President Juan Manuel Santos is currently leading all candidates with 25% of the popular vote in Colombia ahead of this May’s presidential elections, according to a new national poll released Sunday.
Conducted by the Ipsos Naoleon Franco research firm, the poll showed that over a quarter of Colombians would vote “in blank” if the elections were held today, with 23% reportedly undecided.
With 25% of the popular vote, Santos (U Party) is still leading a thickening pack of candidates. His numbers represent a sizable drop, however, from a national Gallup survey released in December, in which the incumbent was said to command 36% of the vote.
While Santos is far from being able to win on a first ballot vote, the president is outpacing second-place Oscar Ivan Zuluaga (Democratic Center) by a factor of more than three. Santos’ favorability ratings are also well ahead of all competition, with 12 points separating his 46% from Green Alliance pre-candidate Enrique Peñaloso.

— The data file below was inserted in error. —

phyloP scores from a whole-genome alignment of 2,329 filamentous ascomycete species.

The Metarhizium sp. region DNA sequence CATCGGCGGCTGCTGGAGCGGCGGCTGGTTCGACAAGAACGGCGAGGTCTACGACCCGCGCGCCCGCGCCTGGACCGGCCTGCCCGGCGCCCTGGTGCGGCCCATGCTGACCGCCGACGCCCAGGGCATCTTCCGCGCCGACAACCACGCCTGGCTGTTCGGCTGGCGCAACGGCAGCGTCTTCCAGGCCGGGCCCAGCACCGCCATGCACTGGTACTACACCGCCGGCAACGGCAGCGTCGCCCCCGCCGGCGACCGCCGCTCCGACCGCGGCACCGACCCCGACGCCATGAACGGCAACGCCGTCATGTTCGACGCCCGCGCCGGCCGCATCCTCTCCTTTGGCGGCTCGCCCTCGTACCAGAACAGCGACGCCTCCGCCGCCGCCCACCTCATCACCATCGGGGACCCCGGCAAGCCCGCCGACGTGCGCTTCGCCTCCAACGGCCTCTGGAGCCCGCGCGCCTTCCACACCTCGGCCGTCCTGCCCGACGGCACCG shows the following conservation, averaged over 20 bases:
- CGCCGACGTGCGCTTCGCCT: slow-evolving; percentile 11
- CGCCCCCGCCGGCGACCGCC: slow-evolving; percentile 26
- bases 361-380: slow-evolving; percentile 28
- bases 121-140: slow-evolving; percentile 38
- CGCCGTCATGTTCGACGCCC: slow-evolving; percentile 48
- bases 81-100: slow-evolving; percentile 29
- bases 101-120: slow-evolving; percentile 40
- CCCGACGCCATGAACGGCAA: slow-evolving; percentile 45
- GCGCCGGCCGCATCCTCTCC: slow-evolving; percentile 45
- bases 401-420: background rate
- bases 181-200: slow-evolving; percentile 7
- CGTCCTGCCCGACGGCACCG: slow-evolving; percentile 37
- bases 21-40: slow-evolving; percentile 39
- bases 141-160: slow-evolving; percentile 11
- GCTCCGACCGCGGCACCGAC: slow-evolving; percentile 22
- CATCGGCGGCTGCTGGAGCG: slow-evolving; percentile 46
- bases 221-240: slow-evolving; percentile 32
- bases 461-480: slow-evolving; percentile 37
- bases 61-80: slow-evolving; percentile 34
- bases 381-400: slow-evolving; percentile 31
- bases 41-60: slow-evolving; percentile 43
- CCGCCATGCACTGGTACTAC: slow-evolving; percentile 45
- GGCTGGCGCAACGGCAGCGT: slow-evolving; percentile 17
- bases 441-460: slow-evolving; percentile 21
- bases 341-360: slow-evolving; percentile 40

According to the poll, moreover, 50% of voters believe Santos will win reelection, as compared to 40% in November. Santos would currently win a runoff against any of the other candidates, the poll showed, with only 22% of those surveyed reported they would definitely not vote for Santos under any circumstances, down from 35% last fall.
Toward the middle of the table, meanwhile, Peñaloso would join Democratic Pole candidate Clara Lopez with 6% of the vote, trailing Zuluaga by two points. Recent Conservative party nominee Marta Lucia Ramirez trails Peñaloso and Lopez with 4%, while Patriotic Union candidate Aida Avella is polling at 1%, according to the research firm.
The survey also addressed other issues in Colombia.
A reported 58% of the population is against the removal of Bogota Mayor Gustavo Petro, who was stripped from office and banned from participating in politics for 15 years by Colombian Inspector General Alejandro Ordoñez in December. Only 30% said they agreed with Ordoñez’s decision.
Regarding ongoing peace talks between the FARC rebel group, Colombia’s oldest, and the Colombian government in Havana, Cuba, 58% of Colombians indicated they are pessimistic about the outcome, while 38% said they believed the talks would produce positive results. The poll shows a slow but steady rise in pessimism regarding the peace process in relation to optimism the longer the talks go on.